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Speech Commun. 2009 Jul 1;51(7):622-629.

Do 'Dominant Frequencies' explain the listener's response to formant and spectrum shape variations?

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1
Department of Linguistics, Stockholm University, Stockholm 10691, Sweden.

Abstract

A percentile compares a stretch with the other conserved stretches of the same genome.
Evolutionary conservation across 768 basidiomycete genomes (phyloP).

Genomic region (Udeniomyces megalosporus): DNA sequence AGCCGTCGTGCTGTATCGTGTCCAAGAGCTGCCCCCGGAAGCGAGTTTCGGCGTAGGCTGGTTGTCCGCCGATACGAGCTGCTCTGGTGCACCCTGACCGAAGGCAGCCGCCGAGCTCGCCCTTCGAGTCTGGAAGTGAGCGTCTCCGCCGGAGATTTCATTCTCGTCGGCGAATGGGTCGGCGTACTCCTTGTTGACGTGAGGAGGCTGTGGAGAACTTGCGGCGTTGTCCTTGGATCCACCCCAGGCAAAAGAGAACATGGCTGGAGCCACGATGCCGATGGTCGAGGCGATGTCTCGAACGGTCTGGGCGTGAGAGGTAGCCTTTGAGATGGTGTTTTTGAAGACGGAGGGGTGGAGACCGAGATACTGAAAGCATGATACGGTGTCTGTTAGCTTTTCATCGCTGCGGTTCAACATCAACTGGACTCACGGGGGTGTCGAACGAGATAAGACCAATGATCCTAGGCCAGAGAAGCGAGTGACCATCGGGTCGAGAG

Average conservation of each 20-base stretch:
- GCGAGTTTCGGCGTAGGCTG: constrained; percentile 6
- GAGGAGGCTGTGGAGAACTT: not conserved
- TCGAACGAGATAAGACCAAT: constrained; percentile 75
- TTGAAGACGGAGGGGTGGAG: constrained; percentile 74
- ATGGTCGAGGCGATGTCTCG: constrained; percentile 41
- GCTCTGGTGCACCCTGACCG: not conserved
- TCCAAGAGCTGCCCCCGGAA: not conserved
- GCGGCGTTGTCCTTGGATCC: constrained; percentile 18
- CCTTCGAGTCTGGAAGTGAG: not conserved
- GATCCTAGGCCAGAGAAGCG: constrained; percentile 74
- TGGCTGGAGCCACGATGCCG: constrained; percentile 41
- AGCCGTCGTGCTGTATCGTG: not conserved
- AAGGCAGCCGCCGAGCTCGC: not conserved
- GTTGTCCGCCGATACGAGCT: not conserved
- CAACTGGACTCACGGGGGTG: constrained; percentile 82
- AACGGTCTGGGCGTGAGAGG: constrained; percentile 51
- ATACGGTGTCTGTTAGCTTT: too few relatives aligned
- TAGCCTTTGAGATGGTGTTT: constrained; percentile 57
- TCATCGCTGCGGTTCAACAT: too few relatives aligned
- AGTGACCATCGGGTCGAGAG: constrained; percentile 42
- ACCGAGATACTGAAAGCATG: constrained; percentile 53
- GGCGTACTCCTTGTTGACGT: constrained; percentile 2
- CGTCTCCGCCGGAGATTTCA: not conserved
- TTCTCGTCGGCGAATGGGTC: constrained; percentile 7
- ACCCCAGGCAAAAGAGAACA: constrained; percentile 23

Psychoacoustic experimentation shows that formant frequency shifts can give rise to more significant changes in phonetic vowel timber than differences in overall level, bandwidth, spectral tilt, and formant amplitudes. Carlson and Granström's perceptual and computational findings suggest that, in addition to spectral representations, the human ear uses temporal information on formant periodicities ('Dominant Frequencies') in building vowel timber percepts. The availability of such temporal coding in the cat's auditory nerve fibers has been demonstrated in numerous physiological investigations undertaken during recent decades. In this paper we explore, and provide further support for, the Dominant Frequency hypothesis using KONVERT, a computational auditory model. KONVERT provides auditory excitation patterns for vowels by performing a critical-band analysis. It simulates phase locking in auditory neurons and outputs DF histograms. The modeling supports the assumption that listeners judge phonetic distance among vowels on the basis formant frequency differences as determined primarily by a time-based analysis. However, when instructed to judge psychophysical distance among vowels, they can also use spectral differences such as formant bandwidth, formant amplitudes and spectral tilt. Although there has been considerable debate among psychoacousticians about the functional role of phase locking in monaural hearing, the present research suggests that detailed temporal information may nonetheless play a significant role in speech perception.

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